eric s Jun 29, 2006 12:09 PM

DBB has mad most of my points, but I want to expand on something:

I've heard from someone that digital photography can't begin to touch the high quality of traditional film photography.
This is absolutley and clearly wrong. Mostly because of the words "...can't begine to touch..."

Like DBB, I can produce prints that you would have no idea how I took them. Absolutely none. You could guess... you might have a "feeling" that it was one or the other, but I doubt you could articulate why. And that is what matters. That you can't tell, in your chosen medium, how it was taken. For example. If you made a 4x6 print of your kid finger painting in your yard... I think I can safely say if you do both as best you can (best printer for the digital image, pro-quality camera and the same lens as on the film body, a quality lab to print the film image) then you won't be able to tell the two images apart. Yes, you'll have to do some editing of the digital image - but the lab will have done stuff to the image to improve your film image (they don't "just print it.") The prints will be the same.

And if you used cheap film, I bet you could tell the difference between the two images if you enlarged them to something more reasonable (like 11x13".) It would take some effort, but I bet you could find it.

Really good, top quality film... the Provia 100 or Velvia 100 films are as good as the best digital "in general". Each has advantages and disadvantages in different areas. The film will have more dynamic range and be sharper out of the box. Both of those films are rather contrasty (favoried by wildlife & landscape photographer.) But you could get the same contrasy image from digital with little work. You could easily sharpen the digital image to match the sharpness of the film image. Even if you push the film one stop (shoot a 100ISO film at 200ISO) I bet the noise will be simliar (i.e. near impossible to find if exposed right.)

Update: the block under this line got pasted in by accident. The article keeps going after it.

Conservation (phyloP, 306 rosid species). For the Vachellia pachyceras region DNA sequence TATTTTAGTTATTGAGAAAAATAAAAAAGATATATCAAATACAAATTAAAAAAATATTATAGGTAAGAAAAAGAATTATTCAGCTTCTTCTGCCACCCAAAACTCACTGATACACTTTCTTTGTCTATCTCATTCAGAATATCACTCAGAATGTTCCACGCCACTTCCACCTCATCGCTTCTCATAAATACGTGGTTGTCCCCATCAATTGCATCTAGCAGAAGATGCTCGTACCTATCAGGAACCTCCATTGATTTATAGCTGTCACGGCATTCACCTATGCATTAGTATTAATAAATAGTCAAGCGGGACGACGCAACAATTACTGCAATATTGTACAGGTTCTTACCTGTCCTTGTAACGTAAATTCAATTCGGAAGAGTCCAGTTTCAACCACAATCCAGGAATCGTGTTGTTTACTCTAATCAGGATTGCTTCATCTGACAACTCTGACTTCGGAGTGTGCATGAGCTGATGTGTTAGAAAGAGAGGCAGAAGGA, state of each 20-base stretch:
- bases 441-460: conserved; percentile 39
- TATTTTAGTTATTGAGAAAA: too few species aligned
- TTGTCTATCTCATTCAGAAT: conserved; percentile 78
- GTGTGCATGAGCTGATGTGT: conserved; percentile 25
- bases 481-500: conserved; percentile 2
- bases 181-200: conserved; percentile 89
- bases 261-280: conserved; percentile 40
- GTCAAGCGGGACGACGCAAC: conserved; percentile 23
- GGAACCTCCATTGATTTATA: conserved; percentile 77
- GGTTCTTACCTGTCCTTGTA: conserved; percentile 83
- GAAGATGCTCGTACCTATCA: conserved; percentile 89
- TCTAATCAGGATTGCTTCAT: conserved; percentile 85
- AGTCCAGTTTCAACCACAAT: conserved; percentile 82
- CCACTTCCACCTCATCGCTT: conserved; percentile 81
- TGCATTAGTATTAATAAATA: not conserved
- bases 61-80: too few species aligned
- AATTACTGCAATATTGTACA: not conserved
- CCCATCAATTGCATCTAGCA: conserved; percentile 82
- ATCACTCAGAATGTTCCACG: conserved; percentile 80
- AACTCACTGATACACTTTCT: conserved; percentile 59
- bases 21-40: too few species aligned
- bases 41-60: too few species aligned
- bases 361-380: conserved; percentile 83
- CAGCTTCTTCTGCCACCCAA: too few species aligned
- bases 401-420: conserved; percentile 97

I want to point something else that has not come up before I end this point.
The digital camera will have an anti-aliasing filter on it. This is what reduces the sharpness of the image (it prevents artifacts due to the perfectly patterened layout of the sensors - jagged edges.) It is very easy to improve sharpeness, but more difficult to remove the jagged edges that look so bad. So a non-edited digital image will almost certainly look less sharp than film, but it is trivial to fix that.

So if the person you were talking to really meant:
Quality film beats *unedited* digital images (assuming a modern DSLR of reasonable quality) then they are right. But they are comparing apples to oranges.
that is so unfair a compairson it is a useless argument. The film gets altered when its developed. To deny those changes to the digital image is wrong.

It they meant:
Quality film beats "edited" digital images - then they are comparing apples to apples... but they are wrong. Except for the corner cases where each has an advantage, they are the same.

For example, try shooting gymnastics in a highschool gym. Now, they have absolutely horrible lighting. You'll be shooting at ISO800 or so to get the shutter speeds you need to stop the action. Digital has much less noise at iso800 than any film I know of... the "quality" films are at ISO100 for a reason! Digital will beat film hands down.

Doing a landscape with complex lighting and shadow. Exciting clouds and shadows thrown on to the landscape. I this case, film will probably be better. You'd have to do a double exposure to get the dynamic range you want... but with the moving clouds they wouldn't line up. You could fake it, blending the image using the sky from one image and the trees from another... but it would just be easier with film.

Does that help?